San Francisco History

John Meirs Horner


Passengers of The Brooklyn, 1846

Passengers of steamer Pacific, 1852

Horner's in the 1852 California Census

Noe Valley

Chapman Duncan

Noe Valley

John Meirs Horner was one of the Morman passengers on the Brooklyn who sailed into Yerba Buena in 1846 and help mold the early beginnings of the City as we know it today. Although his influences were greater in the East Bay and around San Jose, within San Francisco he was responsible for creating the current Noe Valley neighborhood. He purchased the area, known then as San Miguel Rancho, from Jose de Jesus Noe in 1853. This area is still named Horner's Addition by the city assessor's office.

"In San Francisco county, we paid two hundred and eighty-five thousand dollars for five thousand two hundred and fifty acres of land adjoining the city of San Francisco, and expended nearly eight thousand dollars upon it in surveys, fences and other improvements. One thousand and fifty acres of these lands we surveyed and staked into streets, blocks, and lots, extending the streets of San Francisco over it. It is now, and has been for over thirty years, a part of that flourishing city." —John M. Horner
Although the north-south streets were probably already named, he was probably responsible for the naming of these east-west streets (current street names in parantheses): John (22nd street)—his first name, Hill (Alvarado street), Horner (23rd street)—his last name, Elizabeth—named after his wife, Park (24th street), Jersey—named after where John M. Horner was born, Temple (25th street)—probably after the LDS Temple, Clipper—named after the old ships?, Navy (26th street), Army (Caesar Chavez), Figg (27th street), Duncan—probably for Chapman Duncan, Vale (28th street), Valley, Dale (29th street), Junction (Beacon/Day street), and Grove (30th street).

There is an interesting account of the early days of the development of Horner's Addition in the writings of Caroline Barnes Crosby who lived with the Horner's during 1854 and 1855. One the accounts read:

"Sun 29th [January 1854] A beautiful pleasant morning. . .Alma Frances and myself took a walk over the hills, to take a view of br Horners new purchase, and to get a peep at the Spanish house where we expect to reside, after a few weeks. We admired the scenery very much; and think in short time it will be a great place. We walked from bluff to bluff untill we arrived at the top of a high one nearly in front of the dobie house where the spaniard resides of whom Mr H bought the land. We then sat down to admire the prospect. And we came to the conclusion that altho it was not quite retired, yet it was a most beautiful and romantic place. . ." [pages 239-240]
In 1895, descendants of Jose de Jesus Noe filed a lawsuit that stated that half of the land sold to Horner legally belonged to them.

California State Census, September 1852, Santa Clara County
Horner, Stacy, 59, male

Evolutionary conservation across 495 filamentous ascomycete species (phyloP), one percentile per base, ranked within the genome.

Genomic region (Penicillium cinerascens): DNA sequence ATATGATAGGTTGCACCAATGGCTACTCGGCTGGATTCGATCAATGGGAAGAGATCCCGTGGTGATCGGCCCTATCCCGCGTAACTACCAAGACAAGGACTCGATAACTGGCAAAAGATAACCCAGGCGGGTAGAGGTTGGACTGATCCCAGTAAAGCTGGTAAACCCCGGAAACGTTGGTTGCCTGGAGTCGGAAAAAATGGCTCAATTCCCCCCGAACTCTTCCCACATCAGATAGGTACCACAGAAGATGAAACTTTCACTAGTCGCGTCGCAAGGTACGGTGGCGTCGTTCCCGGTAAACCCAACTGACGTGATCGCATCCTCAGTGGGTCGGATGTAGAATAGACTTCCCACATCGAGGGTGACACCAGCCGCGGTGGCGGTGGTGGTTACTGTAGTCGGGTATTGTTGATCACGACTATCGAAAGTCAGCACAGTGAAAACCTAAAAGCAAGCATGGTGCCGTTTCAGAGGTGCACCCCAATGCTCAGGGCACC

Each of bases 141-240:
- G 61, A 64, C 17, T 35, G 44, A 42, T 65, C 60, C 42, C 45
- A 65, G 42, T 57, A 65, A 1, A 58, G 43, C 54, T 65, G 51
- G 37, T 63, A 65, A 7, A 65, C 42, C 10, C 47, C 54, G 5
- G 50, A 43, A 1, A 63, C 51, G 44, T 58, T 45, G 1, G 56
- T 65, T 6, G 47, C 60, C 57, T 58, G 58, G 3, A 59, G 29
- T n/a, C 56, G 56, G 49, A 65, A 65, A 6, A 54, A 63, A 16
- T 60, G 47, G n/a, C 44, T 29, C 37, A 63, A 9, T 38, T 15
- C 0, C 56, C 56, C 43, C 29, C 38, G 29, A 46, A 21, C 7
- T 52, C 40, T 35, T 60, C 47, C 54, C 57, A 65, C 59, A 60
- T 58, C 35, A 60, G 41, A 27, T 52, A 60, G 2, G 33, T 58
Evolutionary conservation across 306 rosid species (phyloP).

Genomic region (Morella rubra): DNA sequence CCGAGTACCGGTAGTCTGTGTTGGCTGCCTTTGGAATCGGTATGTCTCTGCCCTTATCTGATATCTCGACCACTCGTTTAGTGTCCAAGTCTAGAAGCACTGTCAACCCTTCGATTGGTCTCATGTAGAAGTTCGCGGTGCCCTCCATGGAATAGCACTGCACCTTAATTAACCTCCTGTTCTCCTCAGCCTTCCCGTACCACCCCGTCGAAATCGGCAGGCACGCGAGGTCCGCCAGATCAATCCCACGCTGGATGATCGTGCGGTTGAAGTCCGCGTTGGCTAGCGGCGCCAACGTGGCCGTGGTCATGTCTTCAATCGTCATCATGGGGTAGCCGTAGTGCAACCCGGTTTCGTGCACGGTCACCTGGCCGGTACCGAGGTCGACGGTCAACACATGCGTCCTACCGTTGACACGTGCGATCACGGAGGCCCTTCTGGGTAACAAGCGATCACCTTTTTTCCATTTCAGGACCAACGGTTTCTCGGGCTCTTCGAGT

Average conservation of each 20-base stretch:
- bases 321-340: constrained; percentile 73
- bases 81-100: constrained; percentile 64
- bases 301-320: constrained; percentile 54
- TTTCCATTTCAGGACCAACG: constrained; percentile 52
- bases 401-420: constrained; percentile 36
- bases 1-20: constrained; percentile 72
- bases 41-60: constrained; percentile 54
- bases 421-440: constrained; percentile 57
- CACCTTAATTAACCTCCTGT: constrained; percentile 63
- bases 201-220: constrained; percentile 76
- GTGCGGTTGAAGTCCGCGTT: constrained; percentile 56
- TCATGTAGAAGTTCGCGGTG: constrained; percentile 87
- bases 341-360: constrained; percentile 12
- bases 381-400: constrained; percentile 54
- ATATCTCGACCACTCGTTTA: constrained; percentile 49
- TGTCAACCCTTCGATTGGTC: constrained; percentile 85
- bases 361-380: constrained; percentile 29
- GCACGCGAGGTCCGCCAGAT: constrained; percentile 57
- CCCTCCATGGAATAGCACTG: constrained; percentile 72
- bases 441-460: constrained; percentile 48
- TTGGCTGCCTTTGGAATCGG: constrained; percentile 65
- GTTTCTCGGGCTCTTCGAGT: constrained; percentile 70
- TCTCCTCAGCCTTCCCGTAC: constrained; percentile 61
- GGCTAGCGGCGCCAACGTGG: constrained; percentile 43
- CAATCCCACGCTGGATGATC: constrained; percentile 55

Horner, Sarah, 57, female
Horner, John M., 31, male
Horner, William J.Y., 25, male
Horner, Johnston, 22, mlae
Horner, Edward, 16, male
Horner, Isaac, 33, male
Horner, Redbon, 27, male
Horner, William, 4, male
Horner, Joseph, 2, male
Horner, Sarah E., 3 days, female
Horner, Stacy, 3, male
Horner, Raymond, 1, male
Horner, Lucretia, 18, female
Horner, Ann Eliza, 14, female
Horner, Edward, 16, female
Horner, Elizabeth, 26, female
Horner, Tilpha, 36, female
Imley [sic], William, 23, male
Horner, Ridbin C., 28, male
Horner, Ann C., 18, female 

Bancroft, Hubert Howe, The Works of Hubert Howe Bancroft, The History Company, San Francisco, 1888.
California State Census, Santa Clara County, California, 1852.  (pgs. 96, 133, 160)
City and County of San Francisco,  map drawn by V. Wackenreuder, Langley San Francisco Directory, 1862.
City Tax Rolls, San Jose, California, 1853.  (6-2-1 N, 7-2-1 N).
Lyman, Edward Leo; Payne, Susan Ward; Ellsworth, S. George; editors; No place to call home: the 1807-1857 life writings of Caroline Barnes Crosby, chronicler of outlying Mormon communites; Utah, 2005.
San Jose Mercury News, San Jose, California, September 16, 1977.
Sandoval, John, S., The History of Washington Township, California, 1985.

Chapman Duncan

"...Returned to San Francisco [from a Mission to China] got on shore August Tuesday 23, 1853. Tarried with the brethern, health poor not able to labor. Have a returned direct to Salt Lake City. . .Bro. J. M. Horner promised me a birth [sic] soon. I visited and preached amongst the Saints in California about two months. Then Bro. John M. Horner gave me real estate in San Francisco County for my labors, he gave me $300.00 cash and two city lots in his extension [Horner's Addition] to San Francisco City worth $100.00 each the lots cost. . ."

Source: Biography of Chapman Duncan, Copied by the Brigham Young University Library, 1952, pages 14 and 15.

"Sun 23rd [October 1853) . . .At ten the meeting convened according to appointment. Quite a number of elders present among whom was br Wandall missionary from Australia, br C[hapman] Duncan late from China br Sparks from San Bern a br Meeks from Union City Tho Williams from Salt Lake City A br [Isaac] Nash and wife from Union City, beside those who belong to the brank. Br Horner was chosen president of the conference C Duncan chosen clerk protem in consequence of br Morey who declined. . ."

Source: Lyman, Edward Leo; Payne, Susan Ward; Ellsworth, S. George; editors; No place to call home: the 1807-1857 life writings of Caroline Barnes Crosby, chronicler of outlying Mormon communites; Utah, 2005.


Return to San Francisco Genealogy
Public Commons License